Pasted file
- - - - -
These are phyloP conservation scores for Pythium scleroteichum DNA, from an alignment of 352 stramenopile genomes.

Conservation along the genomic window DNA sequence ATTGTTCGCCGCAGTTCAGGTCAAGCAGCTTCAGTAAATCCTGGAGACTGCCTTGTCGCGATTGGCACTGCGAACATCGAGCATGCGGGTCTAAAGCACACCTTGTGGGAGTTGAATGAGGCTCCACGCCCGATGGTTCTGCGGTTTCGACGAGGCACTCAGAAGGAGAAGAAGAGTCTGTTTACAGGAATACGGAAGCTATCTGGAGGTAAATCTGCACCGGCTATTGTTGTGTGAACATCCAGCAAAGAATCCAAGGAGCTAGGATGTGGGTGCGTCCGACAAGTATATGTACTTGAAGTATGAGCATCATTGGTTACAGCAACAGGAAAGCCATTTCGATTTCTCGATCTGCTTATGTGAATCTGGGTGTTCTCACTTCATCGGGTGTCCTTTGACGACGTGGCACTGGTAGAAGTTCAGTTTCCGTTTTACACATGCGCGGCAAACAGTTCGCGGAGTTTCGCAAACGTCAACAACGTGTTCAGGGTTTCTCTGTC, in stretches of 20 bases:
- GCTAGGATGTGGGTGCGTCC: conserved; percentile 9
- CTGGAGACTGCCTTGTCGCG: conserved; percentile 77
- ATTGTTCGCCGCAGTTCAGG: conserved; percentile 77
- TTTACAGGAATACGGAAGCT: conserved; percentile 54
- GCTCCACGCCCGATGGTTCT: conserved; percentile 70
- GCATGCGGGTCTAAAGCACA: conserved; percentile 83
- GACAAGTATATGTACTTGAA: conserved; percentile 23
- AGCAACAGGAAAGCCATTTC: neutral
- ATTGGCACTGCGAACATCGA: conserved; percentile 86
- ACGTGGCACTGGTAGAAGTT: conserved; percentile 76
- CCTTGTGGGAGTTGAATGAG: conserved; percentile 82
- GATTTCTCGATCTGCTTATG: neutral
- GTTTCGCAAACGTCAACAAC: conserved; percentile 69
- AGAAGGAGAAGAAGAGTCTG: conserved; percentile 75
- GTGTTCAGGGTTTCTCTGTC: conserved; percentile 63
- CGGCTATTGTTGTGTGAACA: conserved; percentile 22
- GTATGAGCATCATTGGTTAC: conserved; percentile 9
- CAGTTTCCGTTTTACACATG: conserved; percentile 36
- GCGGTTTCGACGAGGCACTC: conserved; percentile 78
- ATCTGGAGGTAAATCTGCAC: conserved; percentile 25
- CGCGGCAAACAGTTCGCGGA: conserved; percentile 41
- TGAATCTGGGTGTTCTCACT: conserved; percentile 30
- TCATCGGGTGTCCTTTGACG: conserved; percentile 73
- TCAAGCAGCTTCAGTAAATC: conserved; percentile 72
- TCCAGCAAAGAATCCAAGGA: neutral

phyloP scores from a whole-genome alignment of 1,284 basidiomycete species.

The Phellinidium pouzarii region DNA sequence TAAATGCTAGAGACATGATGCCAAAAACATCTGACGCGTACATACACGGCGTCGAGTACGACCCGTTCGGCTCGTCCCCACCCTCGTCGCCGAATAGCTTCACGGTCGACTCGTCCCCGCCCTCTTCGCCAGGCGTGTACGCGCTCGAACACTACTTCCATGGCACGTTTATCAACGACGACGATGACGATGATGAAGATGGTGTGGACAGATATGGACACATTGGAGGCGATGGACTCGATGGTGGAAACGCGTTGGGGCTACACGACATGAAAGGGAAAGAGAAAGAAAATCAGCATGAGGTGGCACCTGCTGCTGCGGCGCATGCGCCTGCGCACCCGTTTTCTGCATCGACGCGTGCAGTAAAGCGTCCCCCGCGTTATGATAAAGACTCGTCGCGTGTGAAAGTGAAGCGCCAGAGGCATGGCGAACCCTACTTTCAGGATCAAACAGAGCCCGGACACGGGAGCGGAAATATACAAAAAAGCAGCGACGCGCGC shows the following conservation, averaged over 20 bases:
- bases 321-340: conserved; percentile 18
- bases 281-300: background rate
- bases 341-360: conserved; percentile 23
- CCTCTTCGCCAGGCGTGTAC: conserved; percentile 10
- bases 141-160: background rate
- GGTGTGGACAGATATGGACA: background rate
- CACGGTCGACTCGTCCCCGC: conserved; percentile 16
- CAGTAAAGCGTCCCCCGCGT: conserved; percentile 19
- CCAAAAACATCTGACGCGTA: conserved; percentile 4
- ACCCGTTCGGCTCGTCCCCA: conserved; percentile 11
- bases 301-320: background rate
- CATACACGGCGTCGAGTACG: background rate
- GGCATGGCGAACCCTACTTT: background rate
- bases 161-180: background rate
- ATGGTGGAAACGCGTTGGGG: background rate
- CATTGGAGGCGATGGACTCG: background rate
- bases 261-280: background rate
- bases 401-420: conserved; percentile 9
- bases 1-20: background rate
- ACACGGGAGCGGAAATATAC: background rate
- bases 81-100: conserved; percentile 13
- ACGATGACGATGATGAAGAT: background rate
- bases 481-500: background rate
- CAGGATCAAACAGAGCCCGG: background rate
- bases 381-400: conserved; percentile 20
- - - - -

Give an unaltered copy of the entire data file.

These are phyloP conservation scores for Pythium scleroteichum DNA, from an alignment of 352 stramenopile genomes.

Conservation along the genomic window DNA sequence ATTGTTCGCCGCAGTTCAGGTCAAGCAGCTTCAGTAAATCCTGGAGACTGCCTTGTCGCGATTGGCACTGCGAACATCGAGCATGCGGGTCTAAAGCACACCTTGTGGGAGTTGAATGAGGCTCCACGCCCGATGGTTCTGCGGTTTCGACGAGGCACTCAGAAGGAGAAGAAGAGTCTGTTTACAGGAATACGGAAGCTATCTGGAGGTAAATCTGCACCGGCTATTGTTGTGTGAACATCCAGCAAAGAATCCAAGGAGCTAGGATGTGGGTGCGTCCGACAAGTATATGTACTTGAAGTATGAGCATCATTGGTTACAGCAACAGGAAAGCCATTTCGATTTCTCGATCTGCTTATGTGAATCTGGGTGTTCTCACTTCATCGGGTGTCCTTTGACGACGTGGCACTGGTAGAAGTTCAGTTTCCGTTTTACACATGCGCGGCAAACAGTTCGCGGAGTTTCGCAAACGTCAACAACGTGTTCAGGGTTTCTCTGTC, in stretches of 20 bases:
- GCTAGGATGTGGGTGCGTCC: conserved; percentile 9
- CTGGAGACTGCCTTGTCGCG: conserved; percentile 77
- ATTGTTCGCCGCAGTTCAGG: conserved; percentile 77
- TTTACAGGAATACGGAAGCT: conserved; percentile 54
- GCTCCACGCCCGATGGTTCT: conserved; percentile 70
- GCATGCGGGTCTAAAGCACA: conserved; percentile 83
- GACAAGTATATGTACTTGAA: conserved; percentile 23
- AGCAACAGGAAAGCCATTTC: neutral
- ATTGGCACTGCGAACATCGA: conserved; percentile 86
- ACGTGGCACTGGTAGAAGTT: conserved; percentile 76
- CCTTGTGGGAGTTGAATGAG: conserved; percentile 82
- GATTTCTCGATCTGCTTATG: neutral
- GTTTCGCAAACGTCAACAAC: conserved; percentile 69
- AGAAGGAGAAGAAGAGTCTG: conserved; percentile 75
- GTGTTCAGGGTTTCTCTGTC: conserved; percentile 63
- CGGCTATTGTTGTGTGAACA: conserved; percentile 22
- GTATGAGCATCATTGGTTAC: conserved; percentile 9
- CAGTTTCCGTTTTACACATG: conserved; percentile 36
- GCGGTTTCGACGAGGCACTC: conserved; percentile 78
- ATCTGGAGGTAAATCTGCAC: conserved; percentile 25
- CGCGGCAAACAGTTCGCGGA: conserved; percentile 41
- TGAATCTGGGTGTTCTCACT: conserved; percentile 30
- TCATCGGGTGTCCTTTGACG: conserved; percentile 73
- TCAAGCAGCTTCAGTAAATC: conserved; percentile 72
- TCCAGCAAAGAATCCAAGGA: neutral

phyloP scores from a whole-genome alignment of 1,284 basidiomycete species.

The Phellinidium pouzarii region DNA sequence TAAATGCTAGAGACATGATGCCAAAAACATCTGACGCGTACATACACGGCGTCGAGTACGACCCGTTCGGCTCGTCCCCACCCTCGTCGCCGAATAGCTTCACGGTCGACTCGTCCCCGCCCTCTTCGCCAGGCGTGTACGCGCTCGAACACTACTTCCATGGCACGTTTATCAACGACGACGATGACGATGATGAAGATGGTGTGGACAGATATGGACACATTGGAGGCGATGGACTCGATGGTGGAAACGCGTTGGGGCTACACGACATGAAAGGGAAAGAGAAAGAAAATCAGCATGAGGTGGCACCTGCTGCTGCGGCGCATGCGCCTGCGCACCCGTTTTCTGCATCGACGCGTGCAGTAAAGCGTCCCCCGCGTTATGATAAAGACTCGTCGCGTGTGAAAGTGAAGCGCCAGAGGCATGGCGAACCCTACTTTCAGGATCAAACAGAGCCCGGACACGGGAGCGGAAATATACAAAAAAGCAGCGACGCGCGC shows the following conservation, averaged over 20 bases:
- bases 321-340: conserved; percentile 18
- bases 281-300: background rate
- bases 341-360: conserved; percentile 23
- CCTCTTCGCCAGGCGTGTAC: conserved; percentile 10
- bases 141-160: background rate
- GGTGTGGACAGATATGGACA: background rate
- CACGGTCGACTCGTCCCCGC: conserved; percentile 16
- CAGTAAAGCGTCCCCCGCGT: conserved; percentile 19
- CCAAAAACATCTGACGCGTA: conserved; percentile 4
- ACCCGTTCGGCTCGTCCCCA: conserved; percentile 11
- bases 301-320: background rate
- CATACACGGCGTCGAGTACG: background rate
- GGCATGGCGAACCCTACTTT: background rate
- bases 161-180: background rate
- ATGGTGGAAACGCGTTGGGG: background rate
- CATTGGAGGCGATGGACTCG: background rate
- bases 261-280: background rate
- bases 401-420: conserved; percentile 9
- bases 1-20: background rate
- ACACGGGAGCGGAAATATAC: background rate
- bases 81-100: conserved; percentile 13
- ACGATGACGATGATGAAGAT: background rate
- bases 481-500: background rate
- CAGGATCAAACAGAGCCCGG: background rate
- bases 381-400: conserved; percentile 20